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Oct 2, 2009 (DVB), United States' engagement with the Burmese junta must be linked to a clearly defined time scale with comprehensible goals, according to an international network of Burmese monks.
The New York-based International Burmese Monks Organisation (IBMO) welcomed the announcement by the US on Monday that it would begin direct engagement with Burma, via a letter sent to the Subcommittee on East Asian and Pacific Affairs.
"US direct diplomacy with the regime should not be an open-ended process, but should take place within a reasonable timeframe and with clear benchmarks," the letter said.
Dozens of monks, including members of the IBMO and the All Burma Monks Association (ABMA), protested on Tuesday outside of the building in New York where US officials held talks with a Burmese government delegation.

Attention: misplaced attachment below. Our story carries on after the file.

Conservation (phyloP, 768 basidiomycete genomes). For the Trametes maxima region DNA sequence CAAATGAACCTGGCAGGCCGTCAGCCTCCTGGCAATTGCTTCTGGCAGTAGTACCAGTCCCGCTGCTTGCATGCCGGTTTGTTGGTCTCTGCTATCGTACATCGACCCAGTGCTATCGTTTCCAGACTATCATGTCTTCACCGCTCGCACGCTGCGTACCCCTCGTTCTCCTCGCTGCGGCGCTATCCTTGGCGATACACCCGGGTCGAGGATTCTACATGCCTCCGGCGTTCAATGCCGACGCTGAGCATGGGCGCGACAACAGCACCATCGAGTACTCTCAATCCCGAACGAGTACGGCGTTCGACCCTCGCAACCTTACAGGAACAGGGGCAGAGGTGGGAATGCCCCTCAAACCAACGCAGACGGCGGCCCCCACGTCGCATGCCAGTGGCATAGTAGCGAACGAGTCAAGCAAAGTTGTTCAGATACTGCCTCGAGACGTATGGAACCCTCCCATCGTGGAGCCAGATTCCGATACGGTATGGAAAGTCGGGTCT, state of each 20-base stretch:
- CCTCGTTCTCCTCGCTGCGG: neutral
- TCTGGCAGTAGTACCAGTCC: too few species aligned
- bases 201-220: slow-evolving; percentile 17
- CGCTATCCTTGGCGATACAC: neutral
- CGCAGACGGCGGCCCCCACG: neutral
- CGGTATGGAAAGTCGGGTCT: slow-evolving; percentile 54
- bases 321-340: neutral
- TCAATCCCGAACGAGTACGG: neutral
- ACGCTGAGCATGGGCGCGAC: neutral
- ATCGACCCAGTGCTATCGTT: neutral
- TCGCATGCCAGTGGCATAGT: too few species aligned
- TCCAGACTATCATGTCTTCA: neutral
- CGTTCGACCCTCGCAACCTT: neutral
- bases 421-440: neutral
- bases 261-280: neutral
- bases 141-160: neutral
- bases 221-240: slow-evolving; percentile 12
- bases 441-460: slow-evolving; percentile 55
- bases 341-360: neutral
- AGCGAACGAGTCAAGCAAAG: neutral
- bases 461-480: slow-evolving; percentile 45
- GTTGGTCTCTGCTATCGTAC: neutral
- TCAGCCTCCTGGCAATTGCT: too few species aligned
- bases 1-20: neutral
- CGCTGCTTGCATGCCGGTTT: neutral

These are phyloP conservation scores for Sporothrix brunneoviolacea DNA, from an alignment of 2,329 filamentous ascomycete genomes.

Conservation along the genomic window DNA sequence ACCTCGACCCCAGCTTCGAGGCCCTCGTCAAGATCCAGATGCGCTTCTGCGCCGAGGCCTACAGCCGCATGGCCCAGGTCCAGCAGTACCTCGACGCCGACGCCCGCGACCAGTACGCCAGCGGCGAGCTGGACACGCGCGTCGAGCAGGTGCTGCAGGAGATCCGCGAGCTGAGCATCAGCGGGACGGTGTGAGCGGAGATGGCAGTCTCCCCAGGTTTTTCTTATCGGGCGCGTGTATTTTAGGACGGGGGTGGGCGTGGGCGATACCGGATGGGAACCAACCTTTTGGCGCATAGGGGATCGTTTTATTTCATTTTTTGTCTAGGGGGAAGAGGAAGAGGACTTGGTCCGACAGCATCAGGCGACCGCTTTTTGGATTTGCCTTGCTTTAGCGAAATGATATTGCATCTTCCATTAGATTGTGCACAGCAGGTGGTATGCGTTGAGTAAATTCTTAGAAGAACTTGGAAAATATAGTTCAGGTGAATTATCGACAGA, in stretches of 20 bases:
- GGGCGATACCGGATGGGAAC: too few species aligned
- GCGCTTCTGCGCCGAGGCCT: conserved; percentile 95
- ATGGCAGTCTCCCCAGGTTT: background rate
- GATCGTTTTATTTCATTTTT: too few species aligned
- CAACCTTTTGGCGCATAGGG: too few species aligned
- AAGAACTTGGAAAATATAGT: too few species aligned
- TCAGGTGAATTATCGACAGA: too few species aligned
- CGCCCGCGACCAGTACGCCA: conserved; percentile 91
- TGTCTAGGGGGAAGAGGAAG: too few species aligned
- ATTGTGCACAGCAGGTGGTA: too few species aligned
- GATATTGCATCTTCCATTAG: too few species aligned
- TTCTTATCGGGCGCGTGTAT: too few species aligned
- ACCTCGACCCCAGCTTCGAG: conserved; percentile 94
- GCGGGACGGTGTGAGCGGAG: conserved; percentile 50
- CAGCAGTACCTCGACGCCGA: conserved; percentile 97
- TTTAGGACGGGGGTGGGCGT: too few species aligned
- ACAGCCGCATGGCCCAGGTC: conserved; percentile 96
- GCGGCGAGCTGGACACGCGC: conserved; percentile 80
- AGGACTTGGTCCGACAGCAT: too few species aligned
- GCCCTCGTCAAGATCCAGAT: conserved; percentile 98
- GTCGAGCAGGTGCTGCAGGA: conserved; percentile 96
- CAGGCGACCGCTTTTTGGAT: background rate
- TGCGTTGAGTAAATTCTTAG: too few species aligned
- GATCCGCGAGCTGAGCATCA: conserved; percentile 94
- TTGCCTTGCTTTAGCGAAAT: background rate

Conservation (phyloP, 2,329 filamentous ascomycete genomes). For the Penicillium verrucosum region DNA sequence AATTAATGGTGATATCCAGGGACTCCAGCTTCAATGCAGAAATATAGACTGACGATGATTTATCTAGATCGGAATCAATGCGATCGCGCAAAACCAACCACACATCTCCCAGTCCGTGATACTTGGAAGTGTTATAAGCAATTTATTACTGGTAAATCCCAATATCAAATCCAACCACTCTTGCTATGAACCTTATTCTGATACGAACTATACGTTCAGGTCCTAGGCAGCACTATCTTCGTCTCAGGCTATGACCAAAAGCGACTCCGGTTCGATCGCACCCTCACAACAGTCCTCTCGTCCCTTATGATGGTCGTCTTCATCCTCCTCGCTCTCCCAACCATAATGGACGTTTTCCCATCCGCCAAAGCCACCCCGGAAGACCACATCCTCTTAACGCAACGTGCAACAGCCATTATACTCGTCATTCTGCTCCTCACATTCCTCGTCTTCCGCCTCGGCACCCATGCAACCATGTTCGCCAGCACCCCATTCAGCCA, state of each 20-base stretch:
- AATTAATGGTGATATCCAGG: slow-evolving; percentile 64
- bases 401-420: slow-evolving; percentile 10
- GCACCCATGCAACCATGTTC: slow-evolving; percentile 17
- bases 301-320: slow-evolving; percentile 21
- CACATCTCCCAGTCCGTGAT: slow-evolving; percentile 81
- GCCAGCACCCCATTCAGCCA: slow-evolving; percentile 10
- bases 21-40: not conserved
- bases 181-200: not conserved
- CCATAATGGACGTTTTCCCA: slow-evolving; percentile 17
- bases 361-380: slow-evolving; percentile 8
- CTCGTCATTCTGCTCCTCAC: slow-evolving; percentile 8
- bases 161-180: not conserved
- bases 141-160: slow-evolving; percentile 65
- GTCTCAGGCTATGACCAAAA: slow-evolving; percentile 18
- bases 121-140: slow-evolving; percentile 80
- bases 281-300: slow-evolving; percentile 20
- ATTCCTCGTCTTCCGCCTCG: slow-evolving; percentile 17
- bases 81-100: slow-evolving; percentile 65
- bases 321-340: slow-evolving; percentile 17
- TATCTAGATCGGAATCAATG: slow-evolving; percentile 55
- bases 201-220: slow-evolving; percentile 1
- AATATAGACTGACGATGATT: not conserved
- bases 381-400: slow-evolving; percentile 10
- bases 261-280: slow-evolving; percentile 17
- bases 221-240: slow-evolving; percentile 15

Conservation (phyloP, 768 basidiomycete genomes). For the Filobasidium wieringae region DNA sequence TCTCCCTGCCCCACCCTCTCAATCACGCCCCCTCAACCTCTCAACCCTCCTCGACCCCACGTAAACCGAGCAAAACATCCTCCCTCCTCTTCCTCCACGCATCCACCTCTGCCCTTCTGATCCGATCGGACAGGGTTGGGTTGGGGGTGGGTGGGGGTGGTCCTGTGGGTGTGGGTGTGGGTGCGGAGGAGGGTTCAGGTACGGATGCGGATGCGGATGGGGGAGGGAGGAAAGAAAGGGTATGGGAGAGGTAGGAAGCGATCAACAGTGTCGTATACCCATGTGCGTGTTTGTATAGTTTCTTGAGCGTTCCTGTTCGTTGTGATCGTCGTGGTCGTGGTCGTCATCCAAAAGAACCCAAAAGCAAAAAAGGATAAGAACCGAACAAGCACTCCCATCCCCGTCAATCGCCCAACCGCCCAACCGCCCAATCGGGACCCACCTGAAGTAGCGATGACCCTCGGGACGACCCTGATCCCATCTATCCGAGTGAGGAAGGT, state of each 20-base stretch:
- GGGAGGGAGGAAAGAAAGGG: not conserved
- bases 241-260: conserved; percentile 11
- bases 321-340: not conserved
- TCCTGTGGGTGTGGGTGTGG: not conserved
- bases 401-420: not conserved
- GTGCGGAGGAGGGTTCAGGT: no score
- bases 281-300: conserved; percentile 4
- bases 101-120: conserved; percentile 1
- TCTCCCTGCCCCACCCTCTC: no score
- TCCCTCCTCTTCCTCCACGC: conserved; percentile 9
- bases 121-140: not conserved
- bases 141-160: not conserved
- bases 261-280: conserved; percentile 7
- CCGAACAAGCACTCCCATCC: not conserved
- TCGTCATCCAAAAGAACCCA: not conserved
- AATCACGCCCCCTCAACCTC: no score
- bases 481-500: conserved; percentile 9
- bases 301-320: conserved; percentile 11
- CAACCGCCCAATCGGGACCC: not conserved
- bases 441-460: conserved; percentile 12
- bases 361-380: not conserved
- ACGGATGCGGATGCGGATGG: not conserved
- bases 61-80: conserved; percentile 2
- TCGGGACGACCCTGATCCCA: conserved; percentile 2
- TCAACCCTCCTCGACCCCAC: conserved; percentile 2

A statement released by IBMO expressed frustration that talks where overwhelmingly bilateral, and didn't include Burma's opposition movement.
"We are disappointed that neither monks nor members of Burma's democracy movement were invited to testify," the statement said.
Meanwhile, monks inside Burma are reportedly preparing to boycott religious services for the ruling junta, unless some 240 monks are released from prison.
A spokesperson for the ABMA, U Dhamma Wuntha, said it was unlikely the government would apologise so the boycott, known as Pattanikkujjana, would start tomorrow.
"The [government] doesn't have courage to admit its wrong doing; they are cowards," he said.
Authorities have reportedly threatened monks with arrest should they run the boycott. One monk said that security had been tightened, and monks were unable to leave the monasteries after 9pm.
Ashin Pannasiri, a veteran of the September 2007 monk-led uprising, who escaped from jail to India, said that intimidaiton was likely to continue.
"The junta is really afraid of monks, so they will continue to arrest monks. Some monks are still missing [after being] arrested a few weeks ago".
Reporting by Joseph Allchin and Naw Say Phaw